Restructuring and redundancy
An employer must have a genuine work-related reason for a redundancy. Employers may need to make changes in the workplace for a variety of reasons, such as:
- improved technology
- more productive business processes
- product changes
- loss of suppliers or markets
- a decision to contract out or sell some or all of the business.
The law requires employers to provide information to employees when they are considering changes that will affect their jobs and to give them an opportunity to contribute to any decisions.
The first step is to refer to the employment agreement, since that sets out the basis for the relationship and the procedures for changing its terms.
The more significant a proposed change is, the more likely it is that it cannot be imposed without the employee’s agreement. Even where the employment agreement states that certain changes can be introduced in the future, they should be introduced with early advice and discussion. Employees should have an opportunity to comment before an employer makes a decision.
Generally, there is no right to redundancy compensation unless employers and employees and/or their union have agreed to it. This can be done before or after an actual redundancy is planned. It is also up to the parties to decide what any redundancy compensation should be.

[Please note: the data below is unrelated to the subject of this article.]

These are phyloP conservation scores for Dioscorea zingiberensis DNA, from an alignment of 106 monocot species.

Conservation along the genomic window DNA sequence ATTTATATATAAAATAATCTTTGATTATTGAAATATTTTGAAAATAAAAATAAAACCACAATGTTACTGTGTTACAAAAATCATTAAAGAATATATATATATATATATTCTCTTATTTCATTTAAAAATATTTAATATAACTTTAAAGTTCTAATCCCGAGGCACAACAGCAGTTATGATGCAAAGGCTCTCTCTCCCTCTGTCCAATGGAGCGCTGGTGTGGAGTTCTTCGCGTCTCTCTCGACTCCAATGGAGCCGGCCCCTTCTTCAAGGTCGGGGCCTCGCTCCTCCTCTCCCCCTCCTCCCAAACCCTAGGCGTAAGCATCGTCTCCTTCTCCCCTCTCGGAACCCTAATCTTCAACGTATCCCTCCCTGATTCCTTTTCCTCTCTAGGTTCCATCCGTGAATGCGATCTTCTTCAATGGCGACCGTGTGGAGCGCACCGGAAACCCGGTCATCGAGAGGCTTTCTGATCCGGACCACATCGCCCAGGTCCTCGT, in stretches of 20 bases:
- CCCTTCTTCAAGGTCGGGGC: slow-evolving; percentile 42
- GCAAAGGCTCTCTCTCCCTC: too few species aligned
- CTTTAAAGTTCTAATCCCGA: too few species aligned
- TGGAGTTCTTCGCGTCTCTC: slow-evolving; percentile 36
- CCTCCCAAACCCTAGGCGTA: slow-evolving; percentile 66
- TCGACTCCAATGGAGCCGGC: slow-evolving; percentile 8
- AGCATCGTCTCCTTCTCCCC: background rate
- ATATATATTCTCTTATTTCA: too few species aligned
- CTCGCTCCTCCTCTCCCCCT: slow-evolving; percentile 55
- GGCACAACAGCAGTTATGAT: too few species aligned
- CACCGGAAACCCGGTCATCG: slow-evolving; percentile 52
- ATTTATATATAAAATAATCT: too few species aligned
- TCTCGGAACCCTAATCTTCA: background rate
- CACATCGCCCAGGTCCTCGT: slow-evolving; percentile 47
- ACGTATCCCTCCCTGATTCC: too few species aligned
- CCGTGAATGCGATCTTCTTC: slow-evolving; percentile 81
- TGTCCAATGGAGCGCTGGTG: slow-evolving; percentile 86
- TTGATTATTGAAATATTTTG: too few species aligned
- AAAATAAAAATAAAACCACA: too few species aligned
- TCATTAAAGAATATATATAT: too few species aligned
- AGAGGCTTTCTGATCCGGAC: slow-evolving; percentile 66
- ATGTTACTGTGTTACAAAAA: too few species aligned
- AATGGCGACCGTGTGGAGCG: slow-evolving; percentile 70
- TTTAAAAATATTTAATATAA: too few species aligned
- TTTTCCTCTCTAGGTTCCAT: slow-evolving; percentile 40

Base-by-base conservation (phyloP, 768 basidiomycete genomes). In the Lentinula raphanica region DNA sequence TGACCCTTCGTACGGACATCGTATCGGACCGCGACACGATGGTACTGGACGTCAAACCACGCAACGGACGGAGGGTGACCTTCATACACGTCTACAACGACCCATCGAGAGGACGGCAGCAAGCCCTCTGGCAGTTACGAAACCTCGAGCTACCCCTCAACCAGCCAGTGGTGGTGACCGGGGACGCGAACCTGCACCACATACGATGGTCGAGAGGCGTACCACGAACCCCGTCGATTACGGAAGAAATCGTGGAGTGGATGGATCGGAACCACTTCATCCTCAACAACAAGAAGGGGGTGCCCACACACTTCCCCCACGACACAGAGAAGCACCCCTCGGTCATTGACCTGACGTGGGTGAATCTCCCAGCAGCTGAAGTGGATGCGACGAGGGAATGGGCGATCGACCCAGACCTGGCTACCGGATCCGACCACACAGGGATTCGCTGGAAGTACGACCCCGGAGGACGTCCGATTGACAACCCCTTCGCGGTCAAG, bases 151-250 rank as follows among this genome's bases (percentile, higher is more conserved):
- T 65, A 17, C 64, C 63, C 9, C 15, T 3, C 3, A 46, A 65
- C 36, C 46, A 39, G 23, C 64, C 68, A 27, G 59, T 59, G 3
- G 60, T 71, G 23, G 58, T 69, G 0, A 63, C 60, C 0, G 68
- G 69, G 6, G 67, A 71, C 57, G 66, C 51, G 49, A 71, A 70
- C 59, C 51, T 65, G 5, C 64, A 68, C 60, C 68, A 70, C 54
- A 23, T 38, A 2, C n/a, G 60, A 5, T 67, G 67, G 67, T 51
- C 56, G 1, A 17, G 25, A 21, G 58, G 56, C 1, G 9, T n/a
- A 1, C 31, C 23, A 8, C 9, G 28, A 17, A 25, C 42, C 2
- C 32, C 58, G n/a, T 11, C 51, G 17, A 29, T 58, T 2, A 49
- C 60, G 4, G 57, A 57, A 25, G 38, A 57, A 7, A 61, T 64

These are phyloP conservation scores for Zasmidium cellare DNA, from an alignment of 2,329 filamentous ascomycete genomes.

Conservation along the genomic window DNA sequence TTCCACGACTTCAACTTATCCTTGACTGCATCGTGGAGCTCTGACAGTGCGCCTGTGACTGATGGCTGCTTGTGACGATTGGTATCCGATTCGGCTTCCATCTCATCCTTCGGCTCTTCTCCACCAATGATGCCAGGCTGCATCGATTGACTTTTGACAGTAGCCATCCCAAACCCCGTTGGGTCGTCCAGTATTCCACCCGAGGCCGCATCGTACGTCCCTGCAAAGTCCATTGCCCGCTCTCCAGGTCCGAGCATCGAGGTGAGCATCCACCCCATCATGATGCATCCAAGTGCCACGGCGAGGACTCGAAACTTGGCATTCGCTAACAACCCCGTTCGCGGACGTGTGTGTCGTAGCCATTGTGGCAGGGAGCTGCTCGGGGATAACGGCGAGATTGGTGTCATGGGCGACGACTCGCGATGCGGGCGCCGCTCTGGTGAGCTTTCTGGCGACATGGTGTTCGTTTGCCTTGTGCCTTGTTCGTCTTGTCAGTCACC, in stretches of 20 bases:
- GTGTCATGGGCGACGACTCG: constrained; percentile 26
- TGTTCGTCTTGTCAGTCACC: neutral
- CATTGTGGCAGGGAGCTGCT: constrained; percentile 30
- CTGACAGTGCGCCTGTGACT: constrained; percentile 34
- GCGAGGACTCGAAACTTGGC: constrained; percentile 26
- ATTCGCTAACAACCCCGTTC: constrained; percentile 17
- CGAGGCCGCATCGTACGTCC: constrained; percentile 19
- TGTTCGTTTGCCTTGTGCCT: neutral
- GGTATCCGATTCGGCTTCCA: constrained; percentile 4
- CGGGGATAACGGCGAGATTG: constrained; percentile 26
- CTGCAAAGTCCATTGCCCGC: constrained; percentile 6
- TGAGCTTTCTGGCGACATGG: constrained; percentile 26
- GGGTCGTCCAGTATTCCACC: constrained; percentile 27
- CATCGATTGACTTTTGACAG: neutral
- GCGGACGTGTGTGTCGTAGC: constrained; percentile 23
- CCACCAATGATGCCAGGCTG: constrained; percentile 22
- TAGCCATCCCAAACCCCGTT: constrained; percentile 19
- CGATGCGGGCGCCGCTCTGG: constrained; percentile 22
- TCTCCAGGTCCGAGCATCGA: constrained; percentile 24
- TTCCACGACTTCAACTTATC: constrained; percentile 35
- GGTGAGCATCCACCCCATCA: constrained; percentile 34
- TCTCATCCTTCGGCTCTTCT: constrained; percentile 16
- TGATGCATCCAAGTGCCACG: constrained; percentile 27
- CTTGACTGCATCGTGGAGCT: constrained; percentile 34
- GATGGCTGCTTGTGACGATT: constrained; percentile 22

Where employees agree to a change, the terms of the employment agreement must be updated, signed by both parties and kept on file.
Employees may be able to raise a personal grievance if they believe their employer has acted unjustifiably in the event of a redundancy. For instance, the employer cannot use redundancy as a way of dismissing someone for reasons relating to the employee personally (such as the employee's performance).
Remedies are available through the Employment Relations Authority or the Employment Court.
Employers do not have to disclose confidential information if there is good reason to maintain the confidentiality of that information. Good reason to maintain confidentiality includes:
- complying with statutory requirements to maintain confidentiality
- protecting the privacy of individuals
- protecting the commercial position of an organisation from being unreasonably prejudiced.
Employers also have some specific legal obligations where a business is sold or transferred, or work is contracted out:
- Most employers must take the steps outlined in the employment agreement to protect employees in such situations.
- Employers who employ staff doing certain catering, cleaning, caretaking, laundry and orderly work have special obligations that provide continuity of employment protection to employees during restructuring.